| 2 January 2004
Humans learned to live in the Arctic earlier
Stone-age people lived in the lands north of the Arctic Circle before the peak of the last Ice Age - much earlier than had been thought, suggests new findings. The discovery of the site in eastern Siberia hints that people might have moved from the Old World into the Americas at a much earlier date than believed. The site along the Yanu River, carbon-dated as 30,000 years old, is twice the age of the oldest previously known Arctic settlement, report Vladimir Pitulko of the Institute for the History of Material Culture in Saint Petersburg, Russia, and colleagues.
The area is about 2000 kilometres from the Bering Strait. Archaeologists have long suspected that some of the earliest Americans may have crossed the Bering land bridge from northeastern Asia. However, scientists had little evidence of Arctic settlements in Asia older than 14,000 years - the age of the earliest Alaskan sites. The age of the Yanu River site shows that people learned to live in the Arctic much earlier, and might have reached Alaska earlier than has been recognized.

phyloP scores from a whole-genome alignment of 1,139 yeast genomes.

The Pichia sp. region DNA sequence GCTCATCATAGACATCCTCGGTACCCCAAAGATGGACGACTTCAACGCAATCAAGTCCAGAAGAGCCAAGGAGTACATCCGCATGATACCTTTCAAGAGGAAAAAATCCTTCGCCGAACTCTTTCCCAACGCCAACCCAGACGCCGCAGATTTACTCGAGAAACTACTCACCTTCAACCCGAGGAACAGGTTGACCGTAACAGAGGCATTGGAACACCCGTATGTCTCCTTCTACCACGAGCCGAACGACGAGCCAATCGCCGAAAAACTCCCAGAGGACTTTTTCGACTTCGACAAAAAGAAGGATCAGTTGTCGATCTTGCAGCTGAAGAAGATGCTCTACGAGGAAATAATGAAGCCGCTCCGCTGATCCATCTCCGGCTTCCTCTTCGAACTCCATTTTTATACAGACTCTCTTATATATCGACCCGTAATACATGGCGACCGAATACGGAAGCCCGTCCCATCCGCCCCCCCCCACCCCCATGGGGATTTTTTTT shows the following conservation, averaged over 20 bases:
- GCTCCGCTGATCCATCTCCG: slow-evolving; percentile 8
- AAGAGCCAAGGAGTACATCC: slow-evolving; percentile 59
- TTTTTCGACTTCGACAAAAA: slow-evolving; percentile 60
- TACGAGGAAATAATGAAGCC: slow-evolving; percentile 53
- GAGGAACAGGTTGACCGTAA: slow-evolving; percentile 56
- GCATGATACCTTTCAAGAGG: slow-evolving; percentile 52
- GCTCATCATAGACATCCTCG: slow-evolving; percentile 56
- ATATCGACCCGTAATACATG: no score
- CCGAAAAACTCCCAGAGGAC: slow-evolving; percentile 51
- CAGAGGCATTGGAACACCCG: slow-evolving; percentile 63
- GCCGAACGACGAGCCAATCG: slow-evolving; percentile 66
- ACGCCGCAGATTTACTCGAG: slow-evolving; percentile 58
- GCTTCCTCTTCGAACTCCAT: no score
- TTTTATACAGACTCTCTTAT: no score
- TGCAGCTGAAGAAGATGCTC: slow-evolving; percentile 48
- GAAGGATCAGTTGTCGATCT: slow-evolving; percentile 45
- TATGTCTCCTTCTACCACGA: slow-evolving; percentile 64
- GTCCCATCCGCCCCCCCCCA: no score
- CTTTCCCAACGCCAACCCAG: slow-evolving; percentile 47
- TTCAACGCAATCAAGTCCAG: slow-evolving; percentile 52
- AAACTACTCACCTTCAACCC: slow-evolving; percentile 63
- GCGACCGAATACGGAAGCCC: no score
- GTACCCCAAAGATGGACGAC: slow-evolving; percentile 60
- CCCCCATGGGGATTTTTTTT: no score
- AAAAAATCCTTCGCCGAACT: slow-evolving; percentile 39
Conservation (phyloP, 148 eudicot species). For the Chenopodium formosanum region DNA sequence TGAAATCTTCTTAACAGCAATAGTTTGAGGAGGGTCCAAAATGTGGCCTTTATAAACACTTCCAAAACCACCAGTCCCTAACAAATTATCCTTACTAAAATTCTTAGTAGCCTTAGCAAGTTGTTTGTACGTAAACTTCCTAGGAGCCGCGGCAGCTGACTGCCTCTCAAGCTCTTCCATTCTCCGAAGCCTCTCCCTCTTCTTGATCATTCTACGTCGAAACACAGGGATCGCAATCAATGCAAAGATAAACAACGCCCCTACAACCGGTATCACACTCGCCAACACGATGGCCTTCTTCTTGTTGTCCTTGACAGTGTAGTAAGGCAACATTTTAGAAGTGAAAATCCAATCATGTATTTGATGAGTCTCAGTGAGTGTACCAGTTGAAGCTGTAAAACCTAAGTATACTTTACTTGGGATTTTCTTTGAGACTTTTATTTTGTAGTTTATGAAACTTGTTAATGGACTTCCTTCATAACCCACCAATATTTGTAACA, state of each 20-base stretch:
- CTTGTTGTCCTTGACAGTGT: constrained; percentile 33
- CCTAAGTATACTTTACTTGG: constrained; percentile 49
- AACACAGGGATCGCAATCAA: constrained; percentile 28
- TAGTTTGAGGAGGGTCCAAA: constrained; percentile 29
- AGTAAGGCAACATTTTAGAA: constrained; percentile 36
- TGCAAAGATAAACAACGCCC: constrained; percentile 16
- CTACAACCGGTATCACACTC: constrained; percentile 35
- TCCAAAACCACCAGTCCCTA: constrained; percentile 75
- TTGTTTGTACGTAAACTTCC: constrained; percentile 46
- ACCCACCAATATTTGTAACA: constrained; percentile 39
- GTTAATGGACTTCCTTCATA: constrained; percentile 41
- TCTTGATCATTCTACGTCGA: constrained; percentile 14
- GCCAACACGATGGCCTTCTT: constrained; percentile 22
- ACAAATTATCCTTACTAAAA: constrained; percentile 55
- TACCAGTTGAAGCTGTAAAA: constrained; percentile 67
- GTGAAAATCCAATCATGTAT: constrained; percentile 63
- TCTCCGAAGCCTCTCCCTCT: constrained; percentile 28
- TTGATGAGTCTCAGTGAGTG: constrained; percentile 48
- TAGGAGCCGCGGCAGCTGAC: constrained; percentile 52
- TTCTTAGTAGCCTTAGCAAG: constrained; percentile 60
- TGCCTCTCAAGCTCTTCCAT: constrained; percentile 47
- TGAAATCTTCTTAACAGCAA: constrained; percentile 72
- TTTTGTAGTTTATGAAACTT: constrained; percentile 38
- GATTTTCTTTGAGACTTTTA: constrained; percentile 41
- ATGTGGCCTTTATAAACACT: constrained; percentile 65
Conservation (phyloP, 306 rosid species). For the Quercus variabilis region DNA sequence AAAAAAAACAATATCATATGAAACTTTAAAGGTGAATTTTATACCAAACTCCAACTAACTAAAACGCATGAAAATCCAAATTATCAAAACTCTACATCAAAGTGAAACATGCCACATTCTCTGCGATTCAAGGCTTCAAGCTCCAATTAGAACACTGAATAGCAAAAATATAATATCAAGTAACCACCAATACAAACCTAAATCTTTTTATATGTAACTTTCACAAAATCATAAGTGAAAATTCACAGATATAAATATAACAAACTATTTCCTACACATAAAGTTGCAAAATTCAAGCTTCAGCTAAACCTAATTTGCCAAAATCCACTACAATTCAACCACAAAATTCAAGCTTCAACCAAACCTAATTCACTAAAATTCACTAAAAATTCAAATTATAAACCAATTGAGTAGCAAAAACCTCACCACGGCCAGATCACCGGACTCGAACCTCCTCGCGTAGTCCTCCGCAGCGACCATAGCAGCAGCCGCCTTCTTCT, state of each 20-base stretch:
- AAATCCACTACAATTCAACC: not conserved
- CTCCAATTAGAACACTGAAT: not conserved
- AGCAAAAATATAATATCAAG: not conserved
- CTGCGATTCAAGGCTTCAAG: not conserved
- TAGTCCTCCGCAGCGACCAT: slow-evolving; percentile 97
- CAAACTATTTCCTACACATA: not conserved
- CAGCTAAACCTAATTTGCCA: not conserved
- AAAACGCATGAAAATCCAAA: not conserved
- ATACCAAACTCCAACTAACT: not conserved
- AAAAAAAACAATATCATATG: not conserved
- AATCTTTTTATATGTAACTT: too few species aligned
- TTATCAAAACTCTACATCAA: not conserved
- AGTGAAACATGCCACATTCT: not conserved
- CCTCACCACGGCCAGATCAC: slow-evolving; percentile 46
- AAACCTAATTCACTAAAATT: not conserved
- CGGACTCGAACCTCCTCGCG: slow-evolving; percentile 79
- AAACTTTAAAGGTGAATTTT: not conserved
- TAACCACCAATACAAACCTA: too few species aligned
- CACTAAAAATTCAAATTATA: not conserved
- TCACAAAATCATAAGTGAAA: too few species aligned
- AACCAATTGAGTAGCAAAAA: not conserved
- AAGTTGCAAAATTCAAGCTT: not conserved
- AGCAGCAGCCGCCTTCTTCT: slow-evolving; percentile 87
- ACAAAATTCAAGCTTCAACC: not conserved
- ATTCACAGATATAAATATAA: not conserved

"Pitulko's find is exciting because it shows that people were living in an ecosystem that stretched continuously between Asia and North America. If they had wandered a little further eastward they could have been the first Americans," said Daniel Mann of the Institute of Arctic Biology at the University of Alaska in Fairbanks.
Pitulko's team found 383 stone artefacts in the area, as well as many bones from ice-age Siberian animals. The ancient site would have been an open meadow in the river's flood plain when occupied. It is unclear if people lived in the area all year, or only came north in summer to hunt. The abundance of reindeer bones indicates they were the most common food.
The flaked stone tools resemble those from more southerly sites at the time. However, some of the tools resemble those used by the Clovis people who spread over North America about 12,000 years ago and are believed to be among the continent's first human settlers. But archaeologists are wary about linking the two. "It's a fabulous site," said David Meltzer of Southern Methodist University in Dallas, but he cautions the new settlement and those of the Clovis are separated by 16,000 years and thousands of kilometres.
Sources: New Scientist, Science (4 January 2004)
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